Zorba Paster: How To Save On Prescription Drugs

Do Some Research And You Can Save On Necessary Medications

CVS Pharmacy
Sean Meyers/CVS Health via AP Images

I’ve written about drug costs before. It’s a constant battle for many folks — not just seniors on fixed budgets with multiple medications, but also for anyone else on a medication for a chronic condition. And it’s especially true if it’s a brand name drug.

Now, I am a fan of technology. We’ve made tremendous strides since Franklin D. Roosevelt was president. That guy had quite a lifestyle — a meat-and-potatoes diet (prescribed by his personal doctor, no less), a two-pack-a-day smoker, enriched with an after-dinner cigar.

And when he developed hypertension — Roosevelt’s last blood pressure before his fatal stroke in 1945 was a reported 280/160 — there was no drug to help. So at age 64, he died.

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Back then, FDR didn’t have access to the cheap 90-day supply of hydrochlorothiazide, a quick, easy and effective fix for high blood pressure, which might have allowed this great president to have seen the end of World War II.

But today, drug costs can get out-of-hand not only because developing a new drug is expensive but also because of how these drugs are priced.

A study from the website www.goodrx.com looked at commonly used drugs, comparing the cost city by city. Now, I do expect the cost in New York City to be more than in Madison, Wisconsin — rent, salaries and everything else are higher in NYC — but not in some of the other cities.

The study looked at big-box stores, pricing 500 commonly used drugs in 30 American cities. Here are some examples of what they found.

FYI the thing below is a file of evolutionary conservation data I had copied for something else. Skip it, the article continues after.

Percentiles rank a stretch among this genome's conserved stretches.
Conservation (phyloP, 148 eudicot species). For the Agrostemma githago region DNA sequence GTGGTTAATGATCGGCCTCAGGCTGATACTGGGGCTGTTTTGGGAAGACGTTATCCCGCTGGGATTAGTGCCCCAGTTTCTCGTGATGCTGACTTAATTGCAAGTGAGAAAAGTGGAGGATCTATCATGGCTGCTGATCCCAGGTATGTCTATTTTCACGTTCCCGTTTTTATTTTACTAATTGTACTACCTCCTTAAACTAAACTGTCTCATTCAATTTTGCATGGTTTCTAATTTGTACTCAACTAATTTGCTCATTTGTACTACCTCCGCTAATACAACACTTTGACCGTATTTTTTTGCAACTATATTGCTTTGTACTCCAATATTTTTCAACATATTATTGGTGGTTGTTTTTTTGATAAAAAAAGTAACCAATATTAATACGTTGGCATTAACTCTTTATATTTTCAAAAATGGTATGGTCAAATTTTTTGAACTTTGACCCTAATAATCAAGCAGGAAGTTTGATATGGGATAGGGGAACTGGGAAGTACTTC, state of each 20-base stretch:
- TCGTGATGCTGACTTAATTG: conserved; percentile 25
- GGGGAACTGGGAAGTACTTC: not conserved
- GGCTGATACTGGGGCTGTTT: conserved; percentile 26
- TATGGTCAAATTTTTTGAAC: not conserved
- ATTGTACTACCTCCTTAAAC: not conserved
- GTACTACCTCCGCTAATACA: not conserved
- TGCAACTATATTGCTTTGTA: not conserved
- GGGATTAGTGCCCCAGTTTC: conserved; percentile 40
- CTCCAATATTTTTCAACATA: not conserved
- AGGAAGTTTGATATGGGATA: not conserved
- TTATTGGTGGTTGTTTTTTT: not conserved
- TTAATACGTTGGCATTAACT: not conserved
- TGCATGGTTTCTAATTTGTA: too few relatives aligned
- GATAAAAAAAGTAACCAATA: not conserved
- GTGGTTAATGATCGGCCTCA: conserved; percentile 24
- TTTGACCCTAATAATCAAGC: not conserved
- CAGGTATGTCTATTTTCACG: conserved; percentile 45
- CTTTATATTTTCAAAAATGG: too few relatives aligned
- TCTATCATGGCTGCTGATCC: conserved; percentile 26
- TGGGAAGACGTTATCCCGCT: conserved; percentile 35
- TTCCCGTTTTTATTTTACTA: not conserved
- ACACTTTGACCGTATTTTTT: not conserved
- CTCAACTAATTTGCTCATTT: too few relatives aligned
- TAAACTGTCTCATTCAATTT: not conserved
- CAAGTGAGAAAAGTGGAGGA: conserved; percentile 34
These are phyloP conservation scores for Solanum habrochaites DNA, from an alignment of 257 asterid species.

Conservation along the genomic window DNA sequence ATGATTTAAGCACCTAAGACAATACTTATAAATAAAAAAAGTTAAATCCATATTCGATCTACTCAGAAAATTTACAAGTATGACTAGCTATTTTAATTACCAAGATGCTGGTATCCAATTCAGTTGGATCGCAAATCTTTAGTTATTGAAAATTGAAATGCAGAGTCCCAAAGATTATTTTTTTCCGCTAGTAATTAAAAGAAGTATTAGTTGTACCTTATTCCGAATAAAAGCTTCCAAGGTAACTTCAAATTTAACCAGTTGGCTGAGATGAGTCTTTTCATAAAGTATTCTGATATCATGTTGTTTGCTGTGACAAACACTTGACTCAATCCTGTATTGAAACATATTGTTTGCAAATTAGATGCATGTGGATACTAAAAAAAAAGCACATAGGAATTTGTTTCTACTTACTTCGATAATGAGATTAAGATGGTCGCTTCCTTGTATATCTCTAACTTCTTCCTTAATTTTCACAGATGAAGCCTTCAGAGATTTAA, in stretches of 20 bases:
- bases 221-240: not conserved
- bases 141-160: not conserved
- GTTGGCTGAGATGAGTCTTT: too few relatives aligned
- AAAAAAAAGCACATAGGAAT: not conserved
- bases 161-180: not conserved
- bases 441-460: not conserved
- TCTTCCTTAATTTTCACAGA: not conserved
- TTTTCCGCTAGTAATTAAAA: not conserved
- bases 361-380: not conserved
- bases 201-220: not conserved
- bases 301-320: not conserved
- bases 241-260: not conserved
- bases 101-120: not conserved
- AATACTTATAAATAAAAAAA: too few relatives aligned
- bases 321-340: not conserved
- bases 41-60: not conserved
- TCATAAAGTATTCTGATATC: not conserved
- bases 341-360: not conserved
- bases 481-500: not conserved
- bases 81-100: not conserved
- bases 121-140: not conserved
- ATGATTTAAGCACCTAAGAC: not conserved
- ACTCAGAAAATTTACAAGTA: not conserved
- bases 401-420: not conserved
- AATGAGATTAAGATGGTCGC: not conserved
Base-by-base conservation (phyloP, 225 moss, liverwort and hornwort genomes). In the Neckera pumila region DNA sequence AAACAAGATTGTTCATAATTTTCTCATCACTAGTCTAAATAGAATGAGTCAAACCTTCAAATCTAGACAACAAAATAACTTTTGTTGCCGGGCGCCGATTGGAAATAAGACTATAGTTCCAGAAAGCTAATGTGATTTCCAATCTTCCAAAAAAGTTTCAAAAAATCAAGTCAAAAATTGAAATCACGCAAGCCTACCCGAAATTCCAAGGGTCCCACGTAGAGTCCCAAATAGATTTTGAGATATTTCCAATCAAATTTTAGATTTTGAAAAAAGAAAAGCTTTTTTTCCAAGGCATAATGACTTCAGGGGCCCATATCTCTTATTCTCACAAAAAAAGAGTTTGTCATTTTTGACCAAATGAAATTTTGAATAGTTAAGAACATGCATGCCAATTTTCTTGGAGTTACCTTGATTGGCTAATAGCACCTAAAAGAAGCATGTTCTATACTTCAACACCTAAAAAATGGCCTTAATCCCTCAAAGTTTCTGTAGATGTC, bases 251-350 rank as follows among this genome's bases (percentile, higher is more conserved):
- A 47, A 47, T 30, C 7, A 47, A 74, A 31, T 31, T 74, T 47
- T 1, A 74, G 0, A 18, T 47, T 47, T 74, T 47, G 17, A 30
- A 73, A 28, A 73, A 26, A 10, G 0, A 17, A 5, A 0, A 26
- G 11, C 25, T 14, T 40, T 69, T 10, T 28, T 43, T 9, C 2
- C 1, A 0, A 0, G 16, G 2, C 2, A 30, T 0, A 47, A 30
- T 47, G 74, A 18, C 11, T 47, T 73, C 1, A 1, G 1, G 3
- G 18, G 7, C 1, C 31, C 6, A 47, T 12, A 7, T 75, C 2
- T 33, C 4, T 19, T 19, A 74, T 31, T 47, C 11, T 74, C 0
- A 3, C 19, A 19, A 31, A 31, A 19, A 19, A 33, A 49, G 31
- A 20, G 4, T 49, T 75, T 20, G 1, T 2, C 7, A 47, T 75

Metformin, a commonly used diabetic medication, cost $29 in Boston but $43 in Birmingham, Alabama. How about Paxil, a commonly used anti-depressant? In New York City, it was $75; OK, I can understand that, but in Boston it was $48. Do you think the cost of living in Boston is less than New York? I’ve been to both towns. Neither is cheap. In Birmingham, by the way, the drug was $51. So here’s a question for you: Don’t you think it costs more to live in Boston than in Birmingham?

Keep in mind that many drug stores do not — I repeat, do not — post or tell you their prices until they run the prescription. There are exceptions, but they are few. I commend companies such as Walmart, Walgreens, Target, CVS and Costco, which publish their $4 and $10 drug lists. These are great for consumers. And then there are those wonderful independent pharmacies, they’ll often run the drug costs for you — showing you the way to savings.

Which brings me to another thing I found. Sometimes, it’s better to pay cash for the $4 generic rather than charge it to your insurance, which may have a higher co-pay. You should see what your cost with insurance is and then choose.

So with all of this, what’s a person to do? Well, until we have truth in advertising — i.e., show me what the cost is up front — we won’t be fully able to solve this problem.

A prescription is a prescription. It really doesn’t matter where you get it, you’re getting the same drug.

What you can do is this:

  • If you’re paying cash for prescriptions, go to www.goodrx.com and see what place has the best price then shop there.
  • If you’re getting a drug with an insurance co-pay, find out if there’s a deal at your local pharmacy or big-box pharmacy and compare that to the equivalent $4 discount store deal.

My spin: Why not save money on necessary drugs? It takes research, but if you spend a bit of time on this, it will pay off handsomely down the road. Stay well.